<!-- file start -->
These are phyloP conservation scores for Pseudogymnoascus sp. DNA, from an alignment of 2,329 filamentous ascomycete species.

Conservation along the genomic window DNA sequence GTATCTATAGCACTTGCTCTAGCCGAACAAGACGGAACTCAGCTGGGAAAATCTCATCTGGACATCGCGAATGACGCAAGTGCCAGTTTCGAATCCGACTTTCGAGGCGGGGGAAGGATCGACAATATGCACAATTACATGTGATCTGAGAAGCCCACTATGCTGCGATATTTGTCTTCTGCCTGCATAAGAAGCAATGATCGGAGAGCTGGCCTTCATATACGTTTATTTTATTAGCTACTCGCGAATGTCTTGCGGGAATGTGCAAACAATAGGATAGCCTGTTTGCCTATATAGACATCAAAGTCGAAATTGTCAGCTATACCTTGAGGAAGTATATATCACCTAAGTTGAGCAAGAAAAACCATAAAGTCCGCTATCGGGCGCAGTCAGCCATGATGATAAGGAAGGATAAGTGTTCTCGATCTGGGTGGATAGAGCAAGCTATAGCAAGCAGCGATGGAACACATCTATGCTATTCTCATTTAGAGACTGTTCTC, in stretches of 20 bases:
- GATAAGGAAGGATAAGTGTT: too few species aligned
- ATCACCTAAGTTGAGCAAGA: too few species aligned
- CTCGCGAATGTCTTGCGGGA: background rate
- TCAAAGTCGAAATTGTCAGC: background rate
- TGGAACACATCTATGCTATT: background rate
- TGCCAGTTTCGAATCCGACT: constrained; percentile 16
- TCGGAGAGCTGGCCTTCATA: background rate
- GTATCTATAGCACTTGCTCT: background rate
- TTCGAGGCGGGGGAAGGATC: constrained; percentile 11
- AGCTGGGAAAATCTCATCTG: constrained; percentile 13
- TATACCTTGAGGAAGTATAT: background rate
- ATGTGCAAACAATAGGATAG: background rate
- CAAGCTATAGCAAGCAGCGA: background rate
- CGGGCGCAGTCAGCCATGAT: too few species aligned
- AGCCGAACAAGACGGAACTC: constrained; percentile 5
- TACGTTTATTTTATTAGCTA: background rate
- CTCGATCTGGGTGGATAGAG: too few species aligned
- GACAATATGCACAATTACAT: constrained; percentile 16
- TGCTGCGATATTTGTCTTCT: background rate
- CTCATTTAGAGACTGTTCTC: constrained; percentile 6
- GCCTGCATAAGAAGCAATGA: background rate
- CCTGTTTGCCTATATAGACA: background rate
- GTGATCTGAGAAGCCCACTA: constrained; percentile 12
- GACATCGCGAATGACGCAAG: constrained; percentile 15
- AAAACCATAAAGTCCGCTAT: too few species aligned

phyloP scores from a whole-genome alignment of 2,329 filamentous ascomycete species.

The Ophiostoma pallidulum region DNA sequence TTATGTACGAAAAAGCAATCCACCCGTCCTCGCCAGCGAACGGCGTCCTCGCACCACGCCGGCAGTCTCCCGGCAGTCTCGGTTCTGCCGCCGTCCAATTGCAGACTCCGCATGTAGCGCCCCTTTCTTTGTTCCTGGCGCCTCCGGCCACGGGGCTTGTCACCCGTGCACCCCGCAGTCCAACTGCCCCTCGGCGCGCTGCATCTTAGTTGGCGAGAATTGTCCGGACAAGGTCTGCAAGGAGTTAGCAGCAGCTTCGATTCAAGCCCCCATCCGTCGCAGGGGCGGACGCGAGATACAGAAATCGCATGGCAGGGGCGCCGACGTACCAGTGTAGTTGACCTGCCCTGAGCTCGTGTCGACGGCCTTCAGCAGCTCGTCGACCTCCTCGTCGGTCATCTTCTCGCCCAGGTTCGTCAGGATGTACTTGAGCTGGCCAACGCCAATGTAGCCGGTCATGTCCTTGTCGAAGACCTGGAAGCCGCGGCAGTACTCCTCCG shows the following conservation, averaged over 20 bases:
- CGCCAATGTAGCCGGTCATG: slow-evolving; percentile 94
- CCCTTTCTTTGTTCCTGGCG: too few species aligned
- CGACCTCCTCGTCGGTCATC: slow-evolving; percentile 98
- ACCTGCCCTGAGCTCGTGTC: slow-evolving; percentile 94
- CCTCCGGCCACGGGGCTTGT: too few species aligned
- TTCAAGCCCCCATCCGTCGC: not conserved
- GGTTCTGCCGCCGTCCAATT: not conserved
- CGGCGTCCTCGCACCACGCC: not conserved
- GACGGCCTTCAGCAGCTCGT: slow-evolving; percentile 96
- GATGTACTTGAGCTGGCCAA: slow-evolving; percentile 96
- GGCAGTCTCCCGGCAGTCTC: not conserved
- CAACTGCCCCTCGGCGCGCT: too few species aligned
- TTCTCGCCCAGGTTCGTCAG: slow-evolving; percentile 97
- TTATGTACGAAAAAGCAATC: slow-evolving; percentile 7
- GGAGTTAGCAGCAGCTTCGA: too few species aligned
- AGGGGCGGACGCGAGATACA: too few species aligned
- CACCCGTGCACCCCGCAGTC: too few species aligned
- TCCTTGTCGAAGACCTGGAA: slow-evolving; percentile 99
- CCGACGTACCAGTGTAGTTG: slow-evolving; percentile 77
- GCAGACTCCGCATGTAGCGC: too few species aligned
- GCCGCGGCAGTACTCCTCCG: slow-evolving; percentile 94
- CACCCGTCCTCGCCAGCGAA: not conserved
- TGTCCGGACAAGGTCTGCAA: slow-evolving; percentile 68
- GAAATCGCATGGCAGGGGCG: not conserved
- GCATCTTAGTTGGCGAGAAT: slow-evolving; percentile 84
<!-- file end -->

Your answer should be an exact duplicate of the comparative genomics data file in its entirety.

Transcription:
These are phyloP conservation scores for Pseudogymnoascus sp. DNA, from an alignment of 2,329 filamentous ascomycete species.

Conservation along the genomic window DNA sequence GTATCTATAGCACTTGCTCTAGCCGAACAAGACGGAACTCAGCTGGGAAAATCTCATCTGGACATCGCGAATGACGCAAGTGCCAGTTTCGAATCCGACTTTCGAGGCGGGGGAAGGATCGACAATATGCACAATTACATGTGATCTGAGAAGCCCACTATGCTGCGATATTTGTCTTCTGCCTGCATAAGAAGCAATGATCGGAGAGCTGGCCTTCATATACGTTTATTTTATTAGCTACTCGCGAATGTCTTGCGGGAATGTGCAAACAATAGGATAGCCTGTTTGCCTATATAGACATCAAAGTCGAAATTGTCAGCTATACCTTGAGGAAGTATATATCACCTAAGTTGAGCAAGAAAAACCATAAAGTCCGCTATCGGGCGCAGTCAGCCATGATGATAAGGAAGGATAAGTGTTCTCGATCTGGGTGGATAGAGCAAGCTATAGCAAGCAGCGATGGAACACATCTATGCTATTCTCATTTAGAGACTGTTCTC, in stretches of 20 bases:
- GATAAGGAAGGATAAGTGTT: too few species aligned
- ATCACCTAAGTTGAGCAAGA: too few species aligned
- CTCGCGAATGTCTTGCGGGA: background rate
- TCAAAGTCGAAATTGTCAGC: background rate
- TGGAACACATCTATGCTATT: background rate
- TGCCAGTTTCGAATCCGACT: constrained; percentile 16
- TCGGAGAGCTGGCCTTCATA: background rate
- GTATCTATAGCACTTGCTCT: background rate
- TTCGAGGCGGGGGAAGGATC: constrained; percentile 11
- AGCTGGGAAAATCTCATCTG: constrained; percentile 13
- TATACCTTGAGGAAGTATAT: background rate
- ATGTGCAAACAATAGGATAG: background rate
- CAAGCTATAGCAAGCAGCGA: background rate
- CGGGCGCAGTCAGCCATGAT: too few species aligned
- AGCCGAACAAGACGGAACTC: constrained; percentile 5
- TACGTTTATTTTATTAGCTA: background rate
- CTCGATCTGGGTGGATAGAG: too few species aligned
- GACAATATGCACAATTACAT: constrained; percentile 16
- TGCTGCGATATTTGTCTTCT: background rate
- CTCATTTAGAGACTGTTCTC: constrained; percentile 6
- GCCTGCATAAGAAGCAATGA: background rate
- CCTGTTTGCCTATATAGACA: background rate
- GTGATCTGAGAAGCCCACTA: constrained; percentile 12
- GACATCGCGAATGACGCAAG: constrained; percentile 15
- AAAACCATAAAGTCCGCTAT: too few species aligned

phyloP scores from a whole-genome alignment of 2,329 filamentous ascomycete species.

The Ophiostoma pallidulum region DNA sequence TTATGTACGAAAAAGCAATCCACCCGTCCTCGCCAGCGAACGGCGTCCTCGCACCACGCCGGCAGTCTCCCGGCAGTCTCGGTTCTGCCGCCGTCCAATTGCAGACTCCGCATGTAGCGCCCCTTTCTTTGTTCCTGGCGCCTCCGGCCACGGGGCTTGTCACCCGTGCACCCCGCAGTCCAACTGCCCCTCGGCGCGCTGCATCTTAGTTGGCGAGAATTGTCCGGACAAGGTCTGCAAGGAGTTAGCAGCAGCTTCGATTCAAGCCCCCATCCGTCGCAGGGGCGGACGCGAGATACAGAAATCGCATGGCAGGGGCGCCGACGTACCAGTGTAGTTGACCTGCCCTGAGCTCGTGTCGACGGCCTTCAGCAGCTCGTCGACCTCCTCGTCGGTCATCTTCTCGCCCAGGTTCGTCAGGATGTACTTGAGCTGGCCAACGCCAATGTAGCCGGTCATGTCCTTGTCGAAGACCTGGAAGCCGCGGCAGTACTCCTCCG shows the following conservation, averaged over 20 bases:
- CGCCAATGTAGCCGGTCATG: slow-evolving; percentile 94
- CCCTTTCTTTGTTCCTGGCG: too few species aligned
- CGACCTCCTCGTCGGTCATC: slow-evolving; percentile 98
- ACCTGCCCTGAGCTCGTGTC: slow-evolving; percentile 94
- CCTCCGGCCACGGGGCTTGT: too few species aligned
- TTCAAGCCCCCATCCGTCGC: not conserved
- GGTTCTGCCGCCGTCCAATT: not conserved
- CGGCGTCCTCGCACCACGCC: not conserved
- GACGGCCTTCAGCAGCTCGT: slow-evolving; percentile 96
- GATGTACTTGAGCTGGCCAA: slow-evolving; percentile 96
- GGCAGTCTCCCGGCAGTCTC: not conserved
- CAACTGCCCCTCGGCGCGCT: too few species aligned
- TTCTCGCCCAGGTTCGTCAG: slow-evolving; percentile 97
- TTATGTACGAAAAAGCAATC: slow-evolving; percentile 7
- GGAGTTAGCAGCAGCTTCGA: too few species aligned
- AGGGGCGGACGCGAGATACA: too few species aligned
- CACCCGTGCACCCCGCAGTC: too few species aligned
- TCCTTGTCGAAGACCTGGAA: slow-evolving; percentile 99
- CCGACGTACCAGTGTAGTTG: slow-evolving; percentile 77
- GCAGACTCCGCATGTAGCGC: too few species aligned
- GCCGCGGCAGTACTCCTCCG: slow-evolving; percentile 94
- CACCCGTCCTCGCCAGCGAA: not conserved
- TGTCCGGACAAGGTCTGCAA: slow-evolving; percentile 68
- GAAATCGCATGGCAGGGGCG: not conserved
- GCATCTTAGTTGGCGAGAAT: slow-evolving; percentile 84